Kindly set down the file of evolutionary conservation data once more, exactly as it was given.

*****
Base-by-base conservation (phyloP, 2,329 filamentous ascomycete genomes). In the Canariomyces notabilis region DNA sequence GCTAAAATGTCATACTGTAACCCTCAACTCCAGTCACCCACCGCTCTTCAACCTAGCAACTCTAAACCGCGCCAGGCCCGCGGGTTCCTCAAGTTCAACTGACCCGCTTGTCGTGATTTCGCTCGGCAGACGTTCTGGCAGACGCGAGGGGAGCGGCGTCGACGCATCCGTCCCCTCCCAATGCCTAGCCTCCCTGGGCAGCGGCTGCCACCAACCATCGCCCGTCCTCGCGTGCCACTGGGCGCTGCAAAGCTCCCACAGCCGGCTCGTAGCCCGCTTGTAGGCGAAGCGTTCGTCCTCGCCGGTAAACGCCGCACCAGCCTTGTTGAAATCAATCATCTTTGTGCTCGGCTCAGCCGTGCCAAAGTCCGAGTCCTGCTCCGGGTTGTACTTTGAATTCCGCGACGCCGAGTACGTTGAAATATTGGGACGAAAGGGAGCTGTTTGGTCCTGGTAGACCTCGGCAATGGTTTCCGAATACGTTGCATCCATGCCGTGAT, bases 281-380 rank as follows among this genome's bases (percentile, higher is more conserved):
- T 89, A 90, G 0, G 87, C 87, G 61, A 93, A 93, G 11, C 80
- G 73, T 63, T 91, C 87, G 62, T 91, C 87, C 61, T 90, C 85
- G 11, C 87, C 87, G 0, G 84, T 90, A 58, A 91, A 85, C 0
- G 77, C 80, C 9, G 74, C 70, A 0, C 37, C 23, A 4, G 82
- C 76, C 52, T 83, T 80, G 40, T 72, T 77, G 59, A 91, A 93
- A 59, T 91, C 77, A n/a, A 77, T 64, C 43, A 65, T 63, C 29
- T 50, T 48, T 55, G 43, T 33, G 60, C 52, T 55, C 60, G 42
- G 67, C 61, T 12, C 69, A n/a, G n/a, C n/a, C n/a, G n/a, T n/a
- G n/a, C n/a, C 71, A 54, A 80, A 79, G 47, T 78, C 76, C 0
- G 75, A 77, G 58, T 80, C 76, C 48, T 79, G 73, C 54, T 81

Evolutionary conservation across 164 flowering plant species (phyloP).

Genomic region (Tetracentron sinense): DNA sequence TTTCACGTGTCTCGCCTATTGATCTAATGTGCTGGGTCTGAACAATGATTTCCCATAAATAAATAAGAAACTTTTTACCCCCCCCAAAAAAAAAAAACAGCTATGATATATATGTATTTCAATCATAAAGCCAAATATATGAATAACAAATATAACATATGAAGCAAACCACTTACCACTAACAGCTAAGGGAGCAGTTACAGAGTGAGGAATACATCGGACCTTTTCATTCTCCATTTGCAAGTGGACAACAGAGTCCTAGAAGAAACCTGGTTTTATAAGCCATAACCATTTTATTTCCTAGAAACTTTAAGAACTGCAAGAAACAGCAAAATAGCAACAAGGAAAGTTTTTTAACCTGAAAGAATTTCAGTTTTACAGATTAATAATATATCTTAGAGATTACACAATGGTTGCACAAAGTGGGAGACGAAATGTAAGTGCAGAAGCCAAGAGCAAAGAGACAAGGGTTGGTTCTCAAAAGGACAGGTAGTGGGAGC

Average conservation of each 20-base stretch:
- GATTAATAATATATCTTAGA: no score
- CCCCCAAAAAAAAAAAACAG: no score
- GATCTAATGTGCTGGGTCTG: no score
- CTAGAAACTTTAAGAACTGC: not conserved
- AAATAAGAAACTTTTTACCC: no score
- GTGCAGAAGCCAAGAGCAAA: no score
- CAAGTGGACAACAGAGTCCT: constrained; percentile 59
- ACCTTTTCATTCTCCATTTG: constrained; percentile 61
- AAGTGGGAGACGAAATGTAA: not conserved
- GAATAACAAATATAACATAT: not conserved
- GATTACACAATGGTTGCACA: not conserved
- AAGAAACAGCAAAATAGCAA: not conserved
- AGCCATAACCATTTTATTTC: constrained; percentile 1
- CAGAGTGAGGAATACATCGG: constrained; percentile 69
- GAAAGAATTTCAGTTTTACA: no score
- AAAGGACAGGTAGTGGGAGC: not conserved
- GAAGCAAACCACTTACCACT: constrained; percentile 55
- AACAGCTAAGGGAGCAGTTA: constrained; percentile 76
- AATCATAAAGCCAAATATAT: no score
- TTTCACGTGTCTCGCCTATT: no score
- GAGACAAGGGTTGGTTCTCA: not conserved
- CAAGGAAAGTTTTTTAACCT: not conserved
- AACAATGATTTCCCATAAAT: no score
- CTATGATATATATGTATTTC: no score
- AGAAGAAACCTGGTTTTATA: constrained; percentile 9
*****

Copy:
Base-by-base conservation (phyloP, 2,329 filamentous ascomycete genomes). In the Canariomyces notabilis region DNA sequence GCTAAAATGTCATACTGTAACCCTCAACTCCAGTCACCCACCGCTCTTCAACCTAGCAACTCTAAACCGCGCCAGGCCCGCGGGTTCCTCAAGTTCAACTGACCCGCTTGTCGTGATTTCGCTCGGCAGACGTTCTGGCAGACGCGAGGGGAGCGGCGTCGACGCATCCGTCCCCTCCCAATGCCTAGCCTCCCTGGGCAGCGGCTGCCACCAACCATCGCCCGTCCTCGCGTGCCACTGGGCGCTGCAAAGCTCCCACAGCCGGCTCGTAGCCCGCTTGTAGGCGAAGCGTTCGTCCTCGCCGGTAAACGCCGCACCAGCCTTGTTGAAATCAATCATCTTTGTGCTCGGCTCAGCCGTGCCAAAGTCCGAGTCCTGCTCCGGGTTGTACTTTGAATTCCGCGACGCCGAGTACGTTGAAATATTGGGACGAAAGGGAGCTGTTTGGTCCTGGTAGACCTCGGCAATGGTTTCCGAATACGTTGCATCCATGCCGTGAT, bases 281-380 rank as follows among this genome's bases (percentile, higher is more conserved):
- T 89, A 90, G 0, G 87, C 87, G 61, A 93, A 93, G 11, C 80
- G 73, T 63, T 91, C 87, G 62, T 91, C 87, C 61, T 90, C 85
- G 11, C 87, C 87, G 0, G 84, T 90, A 58, A 91, A 85, C 0
- G 77, C 80, C 9, G 74, C 70, A 0, C 37, C 23, A 4, G 82
- C 76, C 52, T 83, T 80, G 40, T 72, T 77, G 59, A 91, A 93
- A 59, T 91, C 77, A n/a, A 77, T 64, C 43, A 65, T 63, C 29
- T 50, T 48, T 55, G 43, T 33, G 60, C 52, T 55, C 60, G 42
- G 67, C 61, T 12, C 69, A n/a, G n/a, C n/a, C n/a, G n/a, T n/a
- G n/a, C n/a, C 71, A 54, A 80, A 79, G 47, T 78, C 76, C 0
- G 75, A 77, G 58, T 80, C 76, C 48, T 79, G 73, C 54, T 81

Evolutionary conservation across 164 flowering plant species (phyloP).

Genomic region (Tetracentron sinense): DNA sequence TTTCACGTGTCTCGCCTATTGATCTAATGTGCTGGGTCTGAACAATGATTTCCCATAAATAAATAAGAAACTTTTTACCCCCCCCAAAAAAAAAAAACAGCTATGATATATATGTATTTCAATCATAAAGCCAAATATATGAATAACAAATATAACATATGAAGCAAACCACTTACCACTAACAGCTAAGGGAGCAGTTACAGAGTGAGGAATACATCGGACCTTTTCATTCTCCATTTGCAAGTGGACAACAGAGTCCTAGAAGAAACCTGGTTTTATAAGCCATAACCATTTTATTTCCTAGAAACTTTAAGAACTGCAAGAAACAGCAAAATAGCAACAAGGAAAGTTTTTTAACCTGAAAGAATTTCAGTTTTACAGATTAATAATATATCTTAGAGATTACACAATGGTTGCACAAAGTGGGAGACGAAATGTAAGTGCAGAAGCCAAGAGCAAAGAGACAAGGGTTGGTTCTCAAAAGGACAGGTAGTGGGAGC

Average conservation of each 20-base stretch:
- GATTAATAATATATCTTAGA: no score
- CCCCCAAAAAAAAAAAACAG: no score
- GATCTAATGTGCTGGGTCTG: no score
- CTAGAAACTTTAAGAACTGC: not conserved
- AAATAAGAAACTTTTTACCC: no score
- GTGCAGAAGCCAAGAGCAAA: no score
- CAAGTGGACAACAGAGTCCT: constrained; percentile 59
- ACCTTTTCATTCTCCATTTG: constrained; percentile 61
- AAGTGGGAGACGAAATGTAA: not conserved
- GAATAACAAATATAACATAT: not conserved
- GATTACACAATGGTTGCACA: not conserved
- AAGAAACAGCAAAATAGCAA: not conserved
- AGCCATAACCATTTTATTTC: constrained; percentile 1
- CAGAGTGAGGAATACATCGG: constrained; percentile 69
- GAAAGAATTTCAGTTTTACA: no score
- AAAGGACAGGTAGTGGGAGC: not conserved
- GAAGCAAACCACTTACCACT: constrained; percentile 55
- AACAGCTAAGGGAGCAGTTA: constrained; percentile 76
- AATCATAAAGCCAAATATAT: no score
- TTTCACGTGTCTCGCCTATT: no score
- GAGACAAGGGTTGGTTCTCA: not conserved
- CAAGGAAAGTTTTTTAACCT: not conserved
- AACAATGATTTCCCATAAAT: no score
- CTATGATATATATGTATTTC: no score
- AGAAGAAACCTGGTTTTATA: constrained; percentile 9